Harvest Moon: Friends of Mineral Town (or More Friends of Mineral Town) took the PlayStation version and expanded it. One of the things I really liked is that the game was not money-focused. You could easily gain millions of gold by playing Won’s apple-switching game to get the lottery tickets. Winning the lottery gave you records, which sold for 100-300k. They did however add levels to the mine, give special extra houses for 50+ years of gameplay, and added all sorts of elements that took the focus off of earning money. The goals were also more long term: growing 100 of each crop in each season to get the special crop, becoming friends with the Harvest Sprites so they’d do work for you, etc.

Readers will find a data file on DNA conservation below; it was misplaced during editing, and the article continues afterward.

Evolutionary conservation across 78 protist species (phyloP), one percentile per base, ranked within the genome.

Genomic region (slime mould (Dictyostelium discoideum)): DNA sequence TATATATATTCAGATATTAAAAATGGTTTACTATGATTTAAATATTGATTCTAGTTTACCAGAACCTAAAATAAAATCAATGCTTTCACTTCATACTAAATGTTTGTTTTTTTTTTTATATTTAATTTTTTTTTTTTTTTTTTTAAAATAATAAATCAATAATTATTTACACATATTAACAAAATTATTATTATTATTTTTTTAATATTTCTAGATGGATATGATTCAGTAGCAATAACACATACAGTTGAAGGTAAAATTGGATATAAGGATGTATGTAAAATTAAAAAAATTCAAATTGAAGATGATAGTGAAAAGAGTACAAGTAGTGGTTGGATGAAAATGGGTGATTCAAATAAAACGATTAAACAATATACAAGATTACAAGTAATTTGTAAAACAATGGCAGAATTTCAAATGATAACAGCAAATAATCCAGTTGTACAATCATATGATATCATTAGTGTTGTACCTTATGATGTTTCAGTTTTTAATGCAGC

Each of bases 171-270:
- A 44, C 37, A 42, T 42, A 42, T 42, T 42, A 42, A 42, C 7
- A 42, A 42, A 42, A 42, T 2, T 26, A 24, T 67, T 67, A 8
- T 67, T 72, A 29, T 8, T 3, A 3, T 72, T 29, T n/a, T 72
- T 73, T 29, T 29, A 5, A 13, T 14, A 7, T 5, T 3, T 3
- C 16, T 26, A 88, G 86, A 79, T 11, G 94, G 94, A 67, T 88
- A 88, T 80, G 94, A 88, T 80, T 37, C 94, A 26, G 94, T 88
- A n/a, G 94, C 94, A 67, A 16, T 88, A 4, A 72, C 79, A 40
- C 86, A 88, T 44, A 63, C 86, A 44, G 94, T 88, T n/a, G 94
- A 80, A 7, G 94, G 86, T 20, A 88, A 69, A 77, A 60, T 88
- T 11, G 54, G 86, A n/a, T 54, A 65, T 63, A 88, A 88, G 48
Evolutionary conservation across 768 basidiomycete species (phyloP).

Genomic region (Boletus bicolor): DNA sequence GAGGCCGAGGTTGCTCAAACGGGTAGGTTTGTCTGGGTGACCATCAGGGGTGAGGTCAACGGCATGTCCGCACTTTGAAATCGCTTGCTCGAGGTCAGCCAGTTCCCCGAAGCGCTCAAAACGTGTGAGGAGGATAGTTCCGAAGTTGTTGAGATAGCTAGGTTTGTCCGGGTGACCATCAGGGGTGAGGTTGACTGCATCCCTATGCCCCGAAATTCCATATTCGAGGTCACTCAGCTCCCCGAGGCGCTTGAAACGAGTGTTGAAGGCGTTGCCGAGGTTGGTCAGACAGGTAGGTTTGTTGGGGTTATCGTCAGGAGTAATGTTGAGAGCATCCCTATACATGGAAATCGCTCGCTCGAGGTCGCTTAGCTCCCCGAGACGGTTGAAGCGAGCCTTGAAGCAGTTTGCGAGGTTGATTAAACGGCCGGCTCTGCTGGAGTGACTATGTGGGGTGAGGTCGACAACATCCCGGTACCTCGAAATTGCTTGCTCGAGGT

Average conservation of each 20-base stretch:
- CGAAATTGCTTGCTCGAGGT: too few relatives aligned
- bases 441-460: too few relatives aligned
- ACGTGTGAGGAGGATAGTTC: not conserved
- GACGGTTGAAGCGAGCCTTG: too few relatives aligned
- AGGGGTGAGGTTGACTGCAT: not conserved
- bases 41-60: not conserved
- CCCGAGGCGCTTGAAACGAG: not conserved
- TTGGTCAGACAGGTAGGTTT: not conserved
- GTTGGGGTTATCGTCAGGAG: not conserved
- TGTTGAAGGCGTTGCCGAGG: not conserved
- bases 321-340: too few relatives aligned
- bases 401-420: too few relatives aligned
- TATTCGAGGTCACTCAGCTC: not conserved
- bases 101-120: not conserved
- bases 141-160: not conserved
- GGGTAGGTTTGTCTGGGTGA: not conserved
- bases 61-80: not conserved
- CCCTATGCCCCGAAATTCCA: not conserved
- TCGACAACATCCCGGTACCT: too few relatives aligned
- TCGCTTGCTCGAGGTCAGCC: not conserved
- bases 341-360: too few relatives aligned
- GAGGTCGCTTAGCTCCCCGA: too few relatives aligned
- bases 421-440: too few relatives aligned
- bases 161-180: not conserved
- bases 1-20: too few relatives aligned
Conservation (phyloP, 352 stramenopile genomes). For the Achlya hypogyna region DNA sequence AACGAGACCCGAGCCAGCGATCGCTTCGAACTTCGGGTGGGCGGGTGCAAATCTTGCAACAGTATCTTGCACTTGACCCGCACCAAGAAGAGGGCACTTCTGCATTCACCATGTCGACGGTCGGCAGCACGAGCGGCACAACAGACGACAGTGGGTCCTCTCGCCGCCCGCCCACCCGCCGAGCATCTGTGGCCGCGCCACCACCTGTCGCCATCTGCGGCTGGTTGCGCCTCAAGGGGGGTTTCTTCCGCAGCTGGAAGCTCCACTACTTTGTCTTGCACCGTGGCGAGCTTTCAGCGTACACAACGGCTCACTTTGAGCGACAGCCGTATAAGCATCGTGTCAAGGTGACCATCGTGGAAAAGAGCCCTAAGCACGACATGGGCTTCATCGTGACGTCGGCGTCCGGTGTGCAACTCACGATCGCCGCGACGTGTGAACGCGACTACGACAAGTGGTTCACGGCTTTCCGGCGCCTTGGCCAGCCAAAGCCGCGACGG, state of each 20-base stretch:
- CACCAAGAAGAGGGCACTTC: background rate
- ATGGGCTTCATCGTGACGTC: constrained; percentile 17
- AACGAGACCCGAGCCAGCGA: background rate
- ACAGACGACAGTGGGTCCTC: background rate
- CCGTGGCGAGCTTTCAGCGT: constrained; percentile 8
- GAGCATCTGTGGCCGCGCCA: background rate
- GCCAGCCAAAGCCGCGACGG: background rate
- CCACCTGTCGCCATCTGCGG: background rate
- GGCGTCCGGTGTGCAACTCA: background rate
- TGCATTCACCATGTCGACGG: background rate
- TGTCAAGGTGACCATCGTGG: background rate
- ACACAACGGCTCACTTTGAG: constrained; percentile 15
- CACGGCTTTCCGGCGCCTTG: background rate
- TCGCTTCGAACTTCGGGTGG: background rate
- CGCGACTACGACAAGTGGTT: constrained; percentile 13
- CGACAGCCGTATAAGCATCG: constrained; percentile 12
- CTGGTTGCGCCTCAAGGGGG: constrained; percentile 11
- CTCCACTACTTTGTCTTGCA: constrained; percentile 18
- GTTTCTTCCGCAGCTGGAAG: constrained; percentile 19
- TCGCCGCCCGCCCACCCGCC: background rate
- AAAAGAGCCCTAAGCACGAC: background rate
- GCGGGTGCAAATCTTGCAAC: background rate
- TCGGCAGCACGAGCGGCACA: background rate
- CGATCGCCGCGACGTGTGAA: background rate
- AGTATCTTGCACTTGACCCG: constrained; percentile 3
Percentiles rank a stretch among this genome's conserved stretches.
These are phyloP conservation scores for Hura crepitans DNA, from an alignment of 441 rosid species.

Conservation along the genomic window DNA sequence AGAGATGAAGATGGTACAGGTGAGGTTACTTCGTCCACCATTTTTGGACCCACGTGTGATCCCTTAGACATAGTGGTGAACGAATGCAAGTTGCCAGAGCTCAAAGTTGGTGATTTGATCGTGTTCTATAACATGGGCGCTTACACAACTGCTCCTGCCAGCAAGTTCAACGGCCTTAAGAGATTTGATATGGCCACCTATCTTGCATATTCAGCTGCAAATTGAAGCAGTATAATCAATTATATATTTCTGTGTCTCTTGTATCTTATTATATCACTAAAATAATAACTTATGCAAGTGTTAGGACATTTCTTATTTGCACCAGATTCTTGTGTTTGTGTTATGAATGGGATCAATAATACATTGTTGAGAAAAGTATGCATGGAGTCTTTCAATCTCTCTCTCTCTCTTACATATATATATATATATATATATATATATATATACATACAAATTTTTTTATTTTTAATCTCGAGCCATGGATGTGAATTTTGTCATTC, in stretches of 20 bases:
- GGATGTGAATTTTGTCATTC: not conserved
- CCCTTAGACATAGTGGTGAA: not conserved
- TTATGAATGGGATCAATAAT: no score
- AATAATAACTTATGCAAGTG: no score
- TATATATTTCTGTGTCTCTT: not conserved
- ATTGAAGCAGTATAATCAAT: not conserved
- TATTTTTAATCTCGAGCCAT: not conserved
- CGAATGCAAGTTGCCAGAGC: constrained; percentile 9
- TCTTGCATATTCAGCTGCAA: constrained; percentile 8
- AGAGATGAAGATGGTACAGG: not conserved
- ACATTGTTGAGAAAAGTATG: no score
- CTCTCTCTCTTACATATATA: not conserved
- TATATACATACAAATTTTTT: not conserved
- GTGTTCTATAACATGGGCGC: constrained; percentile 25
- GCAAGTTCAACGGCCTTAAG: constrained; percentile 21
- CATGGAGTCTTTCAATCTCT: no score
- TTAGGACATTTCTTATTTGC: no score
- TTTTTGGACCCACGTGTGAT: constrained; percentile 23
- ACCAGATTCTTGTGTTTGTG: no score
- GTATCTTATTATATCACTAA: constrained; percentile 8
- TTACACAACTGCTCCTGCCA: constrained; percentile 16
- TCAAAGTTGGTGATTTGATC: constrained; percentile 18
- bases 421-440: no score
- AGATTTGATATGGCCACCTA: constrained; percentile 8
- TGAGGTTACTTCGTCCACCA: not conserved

By the time the series made it to A Wonderful Life (which I owned before trading for Another Wonderful Life) I knew I had bought the last HM game I cared to play. The system of interbreeding plants was ridiculously complicated, raising livestock had become realistic to the point that it wasn’t profitable or fun, and all of the eligible girls had become the same. Yes, it’s pretty cool to raise your kid, but since when was that ever the point of a Harvest Moon game? It felt to me like the gameplay had become watered down over the various versions of the game. Murrey the crazy homeless weirdo was the most interesting character in the game, because you know that guy had to have some sort of crazy back story.

I will always love the Harvest Moon games that I own. In fact, I still pick them up and play them about once week (mainly the PS1 and GBA versions). It makes me sad that I can’t feel excited when a new HM game is released, because it’s pretty much guaranteed to be a pile of crap. However I will never forget that first experience with HM 64 that drew me into the wide world of gaming.